Dr. Jerome Fryer

Chairs were in existence since at least the Early Dynastic Period of Egypt and yet in all that time there has not been a chair that has been designed by a chiropractor with the sole aim of reducing the spinal compression that leads to so many ailments as we age.

The Triton Spinal Support Chair is the brain-child of reknown chiropractor, Dr, Jerome Fryer who has redefined excellence in spinal modelling – www.dynamicdiscdesigns.com

Now Dr. Fryer has envisioned a workplace that is free from lower back pain brought on from spinal compression. To learn more about disc compression, and the spine models he crafts, you can read more HERE.

By imagining a new and healthier way to sit Dr. Jerome has single-handedly reinvented that old office chair your sitting on now and has sought to revolutionize the way we park our behinds.

The Origins – Dating Back

In 2000, Jerome Fryer began researching his clinical hunch. With his careful observations, he would often see his low back pain patients utilizing their upper extremities to offload painful lower back symptoms, naturally. In 2008, he led his team investigating an offloading strategy using the arms as a technique to reduce spinal compression. This lead to two peer-reviewed publications–the building blocks for the Triton Supportive Chair.

clinical study



Sitting is associated with loss of the lumbar lordosis, intervertebral disc (IVD) compression, and height loss, possibly increasing the risk of lower back pain. With a trend toward more sitting jobs worldwide, practical strategies for preventing lumbar flattening and potentially associated low back pain (LBP) are important.


The purpose of this study was to determine the feasibility of using upright magnetic resonance imaging (MRI) and stadiometry to measure changes in height and configuration of the lumbar spine before and after normal sitting and a seated unloading exercise intervention.


This is a hospital-based pilot study involving pre-post assessments in a single group.


The sample comprises six asymptomatic hospital employees involved in either general patient care or research writing/data collection.


The outcome measures were lumbar total midsagittal cross-sectional IVD area, vertical height, lordotic angle derived from digitized MRI examinations, and seated body height measured directly with a stadiometer.


Midsagittal MRI scans were performed before sitting, after 15 minutes of relaxed sitting (“postsitting”), immediately after seated unloading exercises, and approximately 7 minutes after exercise. Subsequently, seated stadiometry assessments were performed after 10 minutes of supine recumbency, 15 minutes of relaxed sitting, and every 10 seconds after seated unloading exercises until three consecutive height measurements were identical. Digitized midsagittal images were used to derive MRI-based outcome measures. Measurements at postsitting were compared with the corresponding ones at other time points using multiple paired t-tests. The Bonferroni method was used to adjust for multiple pairwise comparisons.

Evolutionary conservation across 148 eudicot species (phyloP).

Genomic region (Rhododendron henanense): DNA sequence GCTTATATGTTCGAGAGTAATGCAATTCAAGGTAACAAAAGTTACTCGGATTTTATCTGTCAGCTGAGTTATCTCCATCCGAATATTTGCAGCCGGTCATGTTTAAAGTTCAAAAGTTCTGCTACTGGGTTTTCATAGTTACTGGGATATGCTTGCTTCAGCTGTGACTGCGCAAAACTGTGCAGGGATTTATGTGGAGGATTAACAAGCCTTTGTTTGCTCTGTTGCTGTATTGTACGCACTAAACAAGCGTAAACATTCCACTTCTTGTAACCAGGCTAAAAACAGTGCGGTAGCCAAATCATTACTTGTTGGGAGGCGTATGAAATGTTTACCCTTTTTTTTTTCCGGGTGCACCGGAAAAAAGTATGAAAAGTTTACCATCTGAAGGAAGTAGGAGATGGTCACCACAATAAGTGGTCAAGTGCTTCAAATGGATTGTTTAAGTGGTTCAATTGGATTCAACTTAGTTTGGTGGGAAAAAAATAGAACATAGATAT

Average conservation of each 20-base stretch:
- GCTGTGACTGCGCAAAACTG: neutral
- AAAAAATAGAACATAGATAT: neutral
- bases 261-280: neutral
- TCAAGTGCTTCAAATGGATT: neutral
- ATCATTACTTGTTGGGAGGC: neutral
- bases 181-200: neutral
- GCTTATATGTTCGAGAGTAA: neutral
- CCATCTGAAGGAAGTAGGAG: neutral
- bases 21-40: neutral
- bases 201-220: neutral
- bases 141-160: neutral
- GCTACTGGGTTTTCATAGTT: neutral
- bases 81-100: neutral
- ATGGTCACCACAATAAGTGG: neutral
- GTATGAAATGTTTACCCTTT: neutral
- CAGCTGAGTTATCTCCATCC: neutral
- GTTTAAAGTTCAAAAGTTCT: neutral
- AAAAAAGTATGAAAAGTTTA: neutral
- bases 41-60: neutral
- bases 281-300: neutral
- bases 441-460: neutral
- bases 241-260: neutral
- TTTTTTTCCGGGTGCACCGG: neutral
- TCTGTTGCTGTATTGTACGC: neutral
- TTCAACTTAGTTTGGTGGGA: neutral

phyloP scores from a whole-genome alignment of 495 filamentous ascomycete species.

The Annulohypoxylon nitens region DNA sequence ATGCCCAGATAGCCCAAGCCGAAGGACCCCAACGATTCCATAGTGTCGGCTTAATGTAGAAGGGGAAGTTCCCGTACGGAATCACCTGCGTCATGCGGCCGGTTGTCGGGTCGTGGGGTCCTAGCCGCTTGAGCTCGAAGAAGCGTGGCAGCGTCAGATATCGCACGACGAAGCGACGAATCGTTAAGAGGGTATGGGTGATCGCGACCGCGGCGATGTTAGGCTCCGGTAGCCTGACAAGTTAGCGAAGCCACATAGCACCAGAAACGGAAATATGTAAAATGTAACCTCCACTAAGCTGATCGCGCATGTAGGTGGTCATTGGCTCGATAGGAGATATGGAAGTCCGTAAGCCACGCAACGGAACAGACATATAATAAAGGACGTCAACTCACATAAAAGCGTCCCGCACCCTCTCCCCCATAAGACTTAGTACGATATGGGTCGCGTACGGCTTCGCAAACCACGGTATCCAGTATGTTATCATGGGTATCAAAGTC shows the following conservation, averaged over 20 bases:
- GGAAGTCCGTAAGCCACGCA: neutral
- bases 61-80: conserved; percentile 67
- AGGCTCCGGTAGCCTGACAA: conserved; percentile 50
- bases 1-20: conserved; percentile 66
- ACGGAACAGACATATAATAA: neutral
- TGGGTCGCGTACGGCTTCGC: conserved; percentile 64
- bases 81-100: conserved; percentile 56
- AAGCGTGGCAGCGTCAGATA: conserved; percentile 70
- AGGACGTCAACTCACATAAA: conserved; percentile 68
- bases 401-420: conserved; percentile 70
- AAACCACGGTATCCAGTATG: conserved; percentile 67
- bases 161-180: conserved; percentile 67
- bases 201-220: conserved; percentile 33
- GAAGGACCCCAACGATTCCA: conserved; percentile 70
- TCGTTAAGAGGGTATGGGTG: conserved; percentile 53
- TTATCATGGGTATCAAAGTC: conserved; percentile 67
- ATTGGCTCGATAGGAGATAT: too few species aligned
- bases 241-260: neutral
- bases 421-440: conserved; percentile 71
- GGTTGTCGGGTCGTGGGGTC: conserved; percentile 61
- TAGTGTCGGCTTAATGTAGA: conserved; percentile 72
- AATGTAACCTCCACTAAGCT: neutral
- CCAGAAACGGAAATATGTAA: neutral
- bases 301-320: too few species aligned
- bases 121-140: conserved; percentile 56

After 15 minutes of sitting, mean total IVD area, lordotic angle, and vertical height of the lumbar spine decreased 18.6 mm(2), 6.2 degrees , and 12.5 mm, respectively, whereas after seated unloading exercises, these parameters increased by 87.9 mm(2), 5.0 degrees , and 21.9 mm, respectively. Similarly, mean seated height on stadiometry decreased by 6.9 mm after 15 minutes of sitting and subsequently increased by 5.7 mm after unloading exercises.


Seated upright MRI and stadiometry, as performed in this study, appear to be feasible methods for detecting compressive and decompressive spinal changes associated with normal sitting and, alternately, seated unloading exercises. Larger studies are encouraged to determine normative values of our study measurements and to determine if morphological changes induced by seated unloading predict treatment response and/or reductions in the incidence of sitting-related LBP.

Dr. Fryer’s lead authoring role in the above study has been reproducible in the journal of Ergonomics and also cited in the prestigious journal Nature.

Further work in The Journal of Physical Therapy Science and Human Factors support Fryer’s work.

Additional supporting research by Fryer

Dr. Fryer

Triton Support Chair

Forward Supporting Design |  Investigations Using Upright MRI

Courtesy of The Welcome Back Centre, Kamloops, BC, Canada

Prior Prototype |  2017